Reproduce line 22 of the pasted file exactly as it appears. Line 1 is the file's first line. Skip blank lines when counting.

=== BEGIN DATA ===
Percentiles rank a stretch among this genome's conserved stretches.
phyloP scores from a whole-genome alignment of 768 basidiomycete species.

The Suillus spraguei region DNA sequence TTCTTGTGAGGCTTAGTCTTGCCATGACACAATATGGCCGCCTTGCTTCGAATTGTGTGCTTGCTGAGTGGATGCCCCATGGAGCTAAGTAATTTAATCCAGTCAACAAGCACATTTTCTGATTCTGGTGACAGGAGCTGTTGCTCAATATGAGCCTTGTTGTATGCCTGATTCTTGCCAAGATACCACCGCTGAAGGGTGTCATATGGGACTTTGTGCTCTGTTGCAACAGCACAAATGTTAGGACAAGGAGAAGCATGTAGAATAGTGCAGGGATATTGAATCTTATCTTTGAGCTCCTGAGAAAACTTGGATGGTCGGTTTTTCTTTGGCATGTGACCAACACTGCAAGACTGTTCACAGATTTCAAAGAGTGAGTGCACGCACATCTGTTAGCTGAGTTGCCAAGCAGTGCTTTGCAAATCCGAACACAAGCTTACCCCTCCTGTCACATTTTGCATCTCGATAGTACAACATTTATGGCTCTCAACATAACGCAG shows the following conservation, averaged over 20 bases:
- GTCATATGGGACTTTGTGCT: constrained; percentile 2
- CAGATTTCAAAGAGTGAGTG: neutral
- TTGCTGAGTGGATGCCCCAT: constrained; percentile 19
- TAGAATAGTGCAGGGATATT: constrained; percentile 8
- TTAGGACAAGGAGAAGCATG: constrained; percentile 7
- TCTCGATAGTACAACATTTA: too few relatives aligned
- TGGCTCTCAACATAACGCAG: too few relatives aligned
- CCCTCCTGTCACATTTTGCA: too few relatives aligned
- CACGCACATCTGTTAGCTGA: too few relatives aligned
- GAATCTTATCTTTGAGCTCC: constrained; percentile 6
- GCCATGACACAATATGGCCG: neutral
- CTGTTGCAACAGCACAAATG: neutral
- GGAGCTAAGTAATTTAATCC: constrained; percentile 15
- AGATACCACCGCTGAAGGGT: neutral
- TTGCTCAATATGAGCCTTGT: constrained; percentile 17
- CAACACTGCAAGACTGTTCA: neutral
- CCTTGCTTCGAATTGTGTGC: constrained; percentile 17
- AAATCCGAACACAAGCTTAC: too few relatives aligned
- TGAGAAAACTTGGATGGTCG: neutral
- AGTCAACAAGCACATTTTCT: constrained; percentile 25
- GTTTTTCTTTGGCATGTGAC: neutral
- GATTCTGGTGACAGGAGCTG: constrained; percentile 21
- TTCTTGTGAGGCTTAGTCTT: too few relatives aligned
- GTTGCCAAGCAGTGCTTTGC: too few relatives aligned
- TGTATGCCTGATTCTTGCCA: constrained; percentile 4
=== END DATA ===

- TGAGAAAACTTGGATGGTCG: neutral